A loud rumble echoed through the 109-year-old green structure that rested on 4 Jersey Street in Boston, Massachusetts. That rumble was made possible by the electrifying bats that prevailed from the Boston Red Sox lineup and stellar outings from Nathan Eovaldi and Co. to rout the New York Yankees in a 6-2 victory in the winner-take-all American League Wild Card game on Tuesday night.
Before Eovaldi could grip the seams on the mound, Curaçao native Xander Bogaerts drilled an 89-mph changeup from Yankees ace Gerrit Cole to the seats in center field for a two-run homer, setting the stage early for a loud and astounding Red Sox win.
It took a leadoff solo home run from Kyle Schwarber, a single from Kiké Hernández, and a walk to Rafael Devers in the bottom of the second inning for Yankees manager Aaron Boone to cut the leash on his ace who won 16 games in the regular season. It took 50-pitches (30 for strikes) for the 31-year-old veteran to get six outs.
A depleted Cole was only a mere reflection of the Yankees roster that failed to come through on all sides of the ball. To conclude his night, Cole gave up three runs on four hits, two walks, and three strikeouts.
Once the Red Sox scored their fourth run of the night in the sixth inning, leading the Bronx Bombers by the score of 4-1, the signs of a Boston victory radiated. Boston had gone 82-18 in 2021 after scoring four or more runs and 69-9 after leading in the sixth inning.
The Yankees pitchers could not hinder a Red Sox lineup that maintained a variety of All-Star talent, even without outfielder and designated hitter J.D. Martínez, who was scratched from the Wild Card roster due to an ankle injury. The confidence only blossomed as Bogaerts and Rafael Devers each served two walks to help their team shakeup the Yankees pitching staff.
Nothing could dismantle the Red Sox’s confidence from providing the necessary offense they needed to squander the Yankees’ hopes of advancing further into the postseason.
“I think the top of their order was amazing today,” Red Sox manager Alex Cora said after advancing to the American League Division Series. “It’s why they do what they do. It doesn’t matter who’s playing, who’s not playing, we’re gonna show up, and we’re gonna play. And, regardless of the results, we’re going to be happy with the way we go about our business. Sometimes it looks horrible, but you know 93-times this year hasn’t looked horrible. So we’re gonna keep rolling.”
The Red Sox bullpen was set up for success after Eovaldi exhausted the Yankees lineup early on, tallying eight strikeouts, no walks, four hits, and two runs over 5.1 innings.
The Yankees lineup only produced two solo home runs that slithered around the right field foul pole from the bats of two reliable power hitters — Giancarlo Stanton and Anthony Rizzo. However, the two runs were not enough to edge the Red Sox at home, as seven Yankees went hitless in the one-win-and-advance-on game.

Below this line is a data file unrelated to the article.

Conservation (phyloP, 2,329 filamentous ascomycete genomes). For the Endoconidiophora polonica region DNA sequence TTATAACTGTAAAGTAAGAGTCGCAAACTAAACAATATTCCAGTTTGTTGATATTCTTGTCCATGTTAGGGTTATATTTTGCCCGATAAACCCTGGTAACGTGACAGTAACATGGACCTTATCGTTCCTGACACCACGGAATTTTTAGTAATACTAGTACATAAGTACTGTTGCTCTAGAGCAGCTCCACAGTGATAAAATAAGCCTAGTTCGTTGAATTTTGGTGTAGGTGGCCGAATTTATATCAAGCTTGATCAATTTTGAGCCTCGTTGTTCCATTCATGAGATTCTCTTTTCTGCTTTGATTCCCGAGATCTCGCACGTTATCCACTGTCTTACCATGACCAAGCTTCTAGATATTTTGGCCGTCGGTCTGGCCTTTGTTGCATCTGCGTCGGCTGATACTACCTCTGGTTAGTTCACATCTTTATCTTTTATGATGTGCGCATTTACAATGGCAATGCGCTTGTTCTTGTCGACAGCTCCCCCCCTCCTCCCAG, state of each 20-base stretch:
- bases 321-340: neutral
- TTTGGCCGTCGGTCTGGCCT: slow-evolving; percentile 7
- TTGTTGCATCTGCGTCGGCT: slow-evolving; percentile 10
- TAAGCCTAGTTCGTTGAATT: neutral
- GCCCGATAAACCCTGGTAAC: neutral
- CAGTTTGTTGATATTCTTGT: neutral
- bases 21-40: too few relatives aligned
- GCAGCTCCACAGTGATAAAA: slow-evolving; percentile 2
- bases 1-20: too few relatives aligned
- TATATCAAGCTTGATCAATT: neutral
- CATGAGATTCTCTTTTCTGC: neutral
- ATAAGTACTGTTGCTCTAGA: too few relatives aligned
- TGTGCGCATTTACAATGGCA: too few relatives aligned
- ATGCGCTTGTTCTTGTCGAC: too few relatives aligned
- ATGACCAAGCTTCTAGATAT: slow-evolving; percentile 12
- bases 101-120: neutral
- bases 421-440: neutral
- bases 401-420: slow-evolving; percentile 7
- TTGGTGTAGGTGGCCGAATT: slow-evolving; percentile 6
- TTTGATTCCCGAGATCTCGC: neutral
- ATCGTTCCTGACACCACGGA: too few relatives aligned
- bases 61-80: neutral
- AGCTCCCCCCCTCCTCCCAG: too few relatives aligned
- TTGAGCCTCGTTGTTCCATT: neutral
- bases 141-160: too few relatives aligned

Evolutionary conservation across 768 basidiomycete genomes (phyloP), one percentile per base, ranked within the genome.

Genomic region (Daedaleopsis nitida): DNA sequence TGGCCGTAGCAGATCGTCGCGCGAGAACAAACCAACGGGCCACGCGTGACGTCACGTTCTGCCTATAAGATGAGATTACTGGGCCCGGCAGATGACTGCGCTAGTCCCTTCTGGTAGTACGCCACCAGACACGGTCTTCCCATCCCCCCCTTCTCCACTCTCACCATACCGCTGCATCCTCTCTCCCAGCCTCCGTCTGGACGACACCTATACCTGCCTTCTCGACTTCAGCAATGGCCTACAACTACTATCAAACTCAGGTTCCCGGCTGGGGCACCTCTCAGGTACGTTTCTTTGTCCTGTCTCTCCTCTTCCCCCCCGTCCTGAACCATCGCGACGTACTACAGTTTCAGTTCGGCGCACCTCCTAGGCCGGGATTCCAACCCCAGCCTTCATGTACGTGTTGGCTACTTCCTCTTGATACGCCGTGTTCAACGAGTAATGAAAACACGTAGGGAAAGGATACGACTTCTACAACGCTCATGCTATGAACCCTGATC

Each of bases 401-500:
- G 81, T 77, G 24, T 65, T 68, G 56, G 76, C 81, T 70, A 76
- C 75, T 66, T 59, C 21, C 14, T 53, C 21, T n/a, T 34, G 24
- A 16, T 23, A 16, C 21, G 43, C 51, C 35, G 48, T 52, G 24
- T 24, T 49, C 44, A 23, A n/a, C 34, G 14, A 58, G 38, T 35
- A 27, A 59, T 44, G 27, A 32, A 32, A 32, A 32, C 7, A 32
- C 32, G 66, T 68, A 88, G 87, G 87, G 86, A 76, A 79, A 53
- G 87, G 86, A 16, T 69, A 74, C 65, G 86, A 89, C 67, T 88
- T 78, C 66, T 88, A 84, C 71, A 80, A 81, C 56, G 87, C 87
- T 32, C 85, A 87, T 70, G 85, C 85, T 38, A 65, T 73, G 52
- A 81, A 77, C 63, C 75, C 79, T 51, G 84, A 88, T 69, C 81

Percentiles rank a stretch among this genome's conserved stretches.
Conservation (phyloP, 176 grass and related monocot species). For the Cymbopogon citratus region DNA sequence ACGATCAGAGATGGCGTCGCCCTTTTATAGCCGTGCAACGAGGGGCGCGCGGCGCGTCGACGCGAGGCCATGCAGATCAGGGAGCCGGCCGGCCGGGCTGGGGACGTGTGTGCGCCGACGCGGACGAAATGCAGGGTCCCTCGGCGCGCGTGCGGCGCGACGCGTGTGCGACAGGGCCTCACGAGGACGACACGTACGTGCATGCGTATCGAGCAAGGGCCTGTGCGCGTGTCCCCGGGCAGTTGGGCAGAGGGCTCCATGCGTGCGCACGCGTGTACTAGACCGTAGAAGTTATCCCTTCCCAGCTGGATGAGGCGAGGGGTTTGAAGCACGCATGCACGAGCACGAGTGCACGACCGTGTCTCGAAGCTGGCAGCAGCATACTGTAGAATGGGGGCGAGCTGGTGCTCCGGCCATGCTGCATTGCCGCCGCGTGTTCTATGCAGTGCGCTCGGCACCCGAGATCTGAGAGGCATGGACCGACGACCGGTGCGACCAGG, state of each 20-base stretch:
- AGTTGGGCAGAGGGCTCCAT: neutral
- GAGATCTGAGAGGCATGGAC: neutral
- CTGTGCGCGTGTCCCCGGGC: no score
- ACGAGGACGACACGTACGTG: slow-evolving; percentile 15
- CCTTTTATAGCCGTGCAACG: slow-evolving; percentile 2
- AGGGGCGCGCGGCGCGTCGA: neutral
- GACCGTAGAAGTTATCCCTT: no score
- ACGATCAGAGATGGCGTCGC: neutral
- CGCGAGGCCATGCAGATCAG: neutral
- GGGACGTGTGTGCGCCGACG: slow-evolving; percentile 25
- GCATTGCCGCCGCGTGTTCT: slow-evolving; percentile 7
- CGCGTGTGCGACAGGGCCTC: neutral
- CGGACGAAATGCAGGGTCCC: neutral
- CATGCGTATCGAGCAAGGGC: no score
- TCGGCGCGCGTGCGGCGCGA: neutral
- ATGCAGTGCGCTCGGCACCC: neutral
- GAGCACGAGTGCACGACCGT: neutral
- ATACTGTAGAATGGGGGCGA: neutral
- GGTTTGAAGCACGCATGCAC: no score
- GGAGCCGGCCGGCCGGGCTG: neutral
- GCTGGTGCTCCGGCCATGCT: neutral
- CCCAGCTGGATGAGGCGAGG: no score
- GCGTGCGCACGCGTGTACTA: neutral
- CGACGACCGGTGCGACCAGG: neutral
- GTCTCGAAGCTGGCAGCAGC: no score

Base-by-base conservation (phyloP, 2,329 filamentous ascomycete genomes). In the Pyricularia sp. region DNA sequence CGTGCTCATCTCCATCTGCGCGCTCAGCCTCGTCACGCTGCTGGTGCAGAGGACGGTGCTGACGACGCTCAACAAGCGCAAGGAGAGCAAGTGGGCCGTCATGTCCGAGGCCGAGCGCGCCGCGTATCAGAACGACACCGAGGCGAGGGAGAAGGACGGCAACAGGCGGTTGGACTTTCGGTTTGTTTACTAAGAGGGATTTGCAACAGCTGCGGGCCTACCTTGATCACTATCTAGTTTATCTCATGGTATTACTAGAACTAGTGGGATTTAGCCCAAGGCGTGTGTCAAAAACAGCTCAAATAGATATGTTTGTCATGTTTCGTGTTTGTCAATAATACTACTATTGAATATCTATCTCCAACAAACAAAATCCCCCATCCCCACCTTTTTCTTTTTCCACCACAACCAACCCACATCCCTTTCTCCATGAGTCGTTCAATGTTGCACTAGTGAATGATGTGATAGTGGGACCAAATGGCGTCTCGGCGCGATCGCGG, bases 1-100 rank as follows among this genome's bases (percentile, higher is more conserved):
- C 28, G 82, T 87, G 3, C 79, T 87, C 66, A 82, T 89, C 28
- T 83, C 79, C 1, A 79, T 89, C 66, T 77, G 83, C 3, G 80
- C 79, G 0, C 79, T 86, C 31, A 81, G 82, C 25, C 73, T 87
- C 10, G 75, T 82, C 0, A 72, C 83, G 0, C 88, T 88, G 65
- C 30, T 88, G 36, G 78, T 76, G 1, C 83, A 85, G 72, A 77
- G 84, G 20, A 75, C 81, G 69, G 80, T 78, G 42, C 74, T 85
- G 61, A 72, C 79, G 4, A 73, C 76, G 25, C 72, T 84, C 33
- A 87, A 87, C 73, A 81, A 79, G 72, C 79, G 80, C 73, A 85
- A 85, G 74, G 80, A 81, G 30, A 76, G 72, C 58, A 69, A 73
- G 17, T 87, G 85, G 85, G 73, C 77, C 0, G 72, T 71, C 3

The only Yankee player that showed up throughout multiple at-bats was Stanton, who went 3-for-4 on the night. He was a triple shy from hitting for the cycle.
The Yankees’ streaky season and regular season losses became a reflective point after the Yankees were eliminated from postseason contention. As the team let the stinging pain of defeat settle, the notion that “every game counts” became more vivid.
“Understanding that each game counts, don’t matter if it’s in freakin’ March or April, all we needed was one more, and we would have this … So yeah, they’ll come back to bite you,” Stanton said as the frustration continued to linger following the Yankees exit from the postseason.
The Yankees used four pitchers from their bullpen — Clay Holmes, Luis Severino, Jonathan Loáisiga, and Chad Green — against the aggressive Red Sox lineup. The bullpen had the best ERA (2.97) in the American League entering the game, but painfully succumbed three runs on three hits and six walks through seven innings.
For the New York Yankees, the sting penetrates the core and foundation of this organization’s storied history built on the victories of championships. Unfortunately, after losing to their most notorious rival, and ending their journey by walking down the abysmal dark tunnels that lead towards the exit of the 2021 postseason, the gutted loses have become an all too familiar tale for the team that is expected to win the World Series every year. They once again failed to live up to the expectations that preceded them, allowing their goals of winning a championship to dwindle before their eyes.
Since 2017, the Yankees had lost twice in the American League Championship Series to the Houston Astros in ’17 and 2019, and American League Division Series against the Red Sox in 2018 and Tampa Bay Rays in 2020.
After missing the playoffs in 2020, and having their backs against the wall towards the end of 2021, Boston found a way to win when it mattered the most. Having short-term memory and not allowing a late-September sweep — courtesy of the Yankees — rattle their confidence was the key to unlocking their eager ambitions, clearing the path for a postseason run.
The Red Sox will travel to St. Petersburg, Fl., where they will face the Amerian League East Division winners, the Tampa Bay Rays in the American League Division Series on Thursday, October 7, at Tropicana Field at 8:07 p.m. EST. The last time the two faced off in the postseason was back in the 2013 ALDS, where the Red Sox won the series 3-1 and went on to win the ’13 World Series title.
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